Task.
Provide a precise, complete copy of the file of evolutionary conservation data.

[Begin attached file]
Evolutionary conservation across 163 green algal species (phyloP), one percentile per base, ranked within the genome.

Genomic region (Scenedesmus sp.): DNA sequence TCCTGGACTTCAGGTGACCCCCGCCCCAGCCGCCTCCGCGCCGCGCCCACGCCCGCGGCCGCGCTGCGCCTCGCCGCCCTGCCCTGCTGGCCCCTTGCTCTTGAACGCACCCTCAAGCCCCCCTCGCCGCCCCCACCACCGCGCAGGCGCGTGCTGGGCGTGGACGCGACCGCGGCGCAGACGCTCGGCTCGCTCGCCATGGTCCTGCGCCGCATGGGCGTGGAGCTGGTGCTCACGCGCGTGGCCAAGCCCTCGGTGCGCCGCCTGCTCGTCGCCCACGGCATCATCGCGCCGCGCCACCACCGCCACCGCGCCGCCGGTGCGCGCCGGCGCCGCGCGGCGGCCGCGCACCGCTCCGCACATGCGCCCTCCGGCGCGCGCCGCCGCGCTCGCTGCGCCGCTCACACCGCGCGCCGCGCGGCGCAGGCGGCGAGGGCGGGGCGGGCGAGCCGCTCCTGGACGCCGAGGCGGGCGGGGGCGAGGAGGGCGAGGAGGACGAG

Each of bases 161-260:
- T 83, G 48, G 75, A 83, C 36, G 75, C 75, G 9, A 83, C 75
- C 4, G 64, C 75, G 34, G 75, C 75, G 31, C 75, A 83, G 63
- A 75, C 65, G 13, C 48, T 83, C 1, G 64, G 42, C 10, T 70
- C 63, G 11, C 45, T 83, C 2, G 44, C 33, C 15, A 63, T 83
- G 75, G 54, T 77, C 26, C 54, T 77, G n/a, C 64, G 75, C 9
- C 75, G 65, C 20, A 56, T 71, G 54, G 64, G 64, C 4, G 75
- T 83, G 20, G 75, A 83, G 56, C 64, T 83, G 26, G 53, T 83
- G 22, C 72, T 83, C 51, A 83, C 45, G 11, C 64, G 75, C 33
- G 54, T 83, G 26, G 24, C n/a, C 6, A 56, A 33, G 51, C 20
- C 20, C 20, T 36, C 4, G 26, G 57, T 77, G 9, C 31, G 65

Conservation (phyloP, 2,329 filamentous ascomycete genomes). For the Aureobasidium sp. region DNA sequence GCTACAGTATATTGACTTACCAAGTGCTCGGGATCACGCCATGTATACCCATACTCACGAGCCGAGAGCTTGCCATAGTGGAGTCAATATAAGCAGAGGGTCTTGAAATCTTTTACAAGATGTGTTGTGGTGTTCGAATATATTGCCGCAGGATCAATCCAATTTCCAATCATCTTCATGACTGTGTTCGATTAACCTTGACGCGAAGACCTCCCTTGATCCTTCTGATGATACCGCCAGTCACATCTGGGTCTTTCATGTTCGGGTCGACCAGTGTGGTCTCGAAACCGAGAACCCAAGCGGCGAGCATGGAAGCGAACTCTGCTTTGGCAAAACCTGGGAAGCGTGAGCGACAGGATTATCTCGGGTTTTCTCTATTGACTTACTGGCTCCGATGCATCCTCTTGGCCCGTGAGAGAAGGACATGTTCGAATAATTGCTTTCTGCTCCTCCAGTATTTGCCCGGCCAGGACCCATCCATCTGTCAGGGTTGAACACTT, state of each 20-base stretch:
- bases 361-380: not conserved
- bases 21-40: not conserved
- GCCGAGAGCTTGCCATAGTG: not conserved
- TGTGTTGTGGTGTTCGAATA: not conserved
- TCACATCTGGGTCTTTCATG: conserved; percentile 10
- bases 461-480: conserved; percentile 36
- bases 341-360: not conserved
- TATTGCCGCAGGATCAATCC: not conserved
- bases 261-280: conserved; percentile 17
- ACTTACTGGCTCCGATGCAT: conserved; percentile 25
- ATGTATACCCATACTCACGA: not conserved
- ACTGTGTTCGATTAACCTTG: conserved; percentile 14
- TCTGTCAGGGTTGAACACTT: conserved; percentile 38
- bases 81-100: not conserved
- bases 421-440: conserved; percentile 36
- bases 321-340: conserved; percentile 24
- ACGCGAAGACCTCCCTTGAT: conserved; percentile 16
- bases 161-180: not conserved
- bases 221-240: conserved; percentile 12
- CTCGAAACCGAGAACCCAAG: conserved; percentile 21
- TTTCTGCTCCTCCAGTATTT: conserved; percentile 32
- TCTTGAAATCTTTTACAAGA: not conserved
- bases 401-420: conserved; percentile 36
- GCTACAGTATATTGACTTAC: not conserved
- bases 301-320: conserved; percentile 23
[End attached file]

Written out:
Evolutionary conservation across 163 green algal species (phyloP), one percentile per base, ranked within the genome.

Genomic region (Scenedesmus sp.): DNA sequence TCCTGGACTTCAGGTGACCCCCGCCCCAGCCGCCTCCGCGCCGCGCCCACGCCCGCGGCCGCGCTGCGCCTCGCCGCCCTGCCCTGCTGGCCCCTTGCTCTTGAACGCACCCTCAAGCCCCCCTCGCCGCCCCCACCACCGCGCAGGCGCGTGCTGGGCGTGGACGCGACCGCGGCGCAGACGCTCGGCTCGCTCGCCATGGTCCTGCGCCGCATGGGCGTGGAGCTGGTGCTCACGCGCGTGGCCAAGCCCTCGGTGCGCCGCCTGCTCGTCGCCCACGGCATCATCGCGCCGCGCCACCACCGCCACCGCGCCGCCGGTGCGCGCCGGCGCCGCGCGGCGGCCGCGCACCGCTCCGCACATGCGCCCTCCGGCGCGCGCCGCCGCGCTCGCTGCGCCGCTCACACCGCGCGCCGCGCGGCGCAGGCGGCGAGGGCGGGGCGGGCGAGCCGCTCCTGGACGCCGAGGCGGGCGGGGGCGAGGAGGGCGAGGAGGACGAG

Each of bases 161-260:
- T 83, G 48, G 75, A 83, C 36, G 75, C 75, G 9, A 83, C 75
- C 4, G 64, C 75, G 34, G 75, C 75, G 31, C 75, A 83, G 63
- A 75, C 65, G 13, C 48, T 83, C 1, G 64, G 42, C 10, T 70
- C 63, G 11, C 45, T 83, C 2, G 44, C 33, C 15, A 63, T 83
- G 75, G 54, T 77, C 26, C 54, T 77, G n/a, C 64, G 75, C 9
- C 75, G 65, C 20, A 56, T 71, G 54, G 64, G 64, C 4, G 75
- T 83, G 20, G 75, A 83, G 56, C 64, T 83, G 26, G 53, T 83
- G 22, C 72, T 83, C 51, A 83, C 45, G 11, C 64, G 75, C 33
- G 54, T 83, G 26, G 24, C n/a, C 6, A 56, A 33, G 51, C 20
- C 20, C 20, T 36, C 4, G 26, G 57, T 77, G 9, C 31, G 65

Conservation (phyloP, 2,329 filamentous ascomycete genomes). For the Aureobasidium sp. region DNA sequence GCTACAGTATATTGACTTACCAAGTGCTCGGGATCACGCCATGTATACCCATACTCACGAGCCGAGAGCTTGCCATAGTGGAGTCAATATAAGCAGAGGGTCTTGAAATCTTTTACAAGATGTGTTGTGGTGTTCGAATATATTGCCGCAGGATCAATCCAATTTCCAATCATCTTCATGACTGTGTTCGATTAACCTTGACGCGAAGACCTCCCTTGATCCTTCTGATGATACCGCCAGTCACATCTGGGTCTTTCATGTTCGGGTCGACCAGTGTGGTCTCGAAACCGAGAACCCAAGCGGCGAGCATGGAAGCGAACTCTGCTTTGGCAAAACCTGGGAAGCGTGAGCGACAGGATTATCTCGGGTTTTCTCTATTGACTTACTGGCTCCGATGCATCCTCTTGGCCCGTGAGAGAAGGACATGTTCGAATAATTGCTTTCTGCTCCTCCAGTATTTGCCCGGCCAGGACCCATCCATCTGTCAGGGTTGAACACTT, state of each 20-base stretch:
- bases 361-380: not conserved
- bases 21-40: not conserved
- GCCGAGAGCTTGCCATAGTG: not conserved
- TGTGTTGTGGTGTTCGAATA: not conserved
- TCACATCTGGGTCTTTCATG: conserved; percentile 10
- bases 461-480: conserved; percentile 36
- bases 341-360: not conserved
- TATTGCCGCAGGATCAATCC: not conserved
- bases 261-280: conserved; percentile 17
- ACTTACTGGCTCCGATGCAT: conserved; percentile 25
- ATGTATACCCATACTCACGA: not conserved
- ACTGTGTTCGATTAACCTTG: conserved; percentile 14
- TCTGTCAGGGTTGAACACTT: conserved; percentile 38
- bases 81-100: not conserved
- bases 421-440: conserved; percentile 36
- bases 321-340: conserved; percentile 24
- ACGCGAAGACCTCCCTTGAT: conserved; percentile 16
- bases 161-180: not conserved
- bases 221-240: conserved; percentile 12
- CTCGAAACCGAGAACCCAAG: conserved; percentile 21
- TTTCTGCTCCTCCAGTATTT: conserved; percentile 32
- TCTTGAAATCTTTTACAAGA: not conserved
- bases 401-420: conserved; percentile 36
- GCTACAGTATATTGACTTAC: not conserved
- bases 301-320: conserved; percentile 23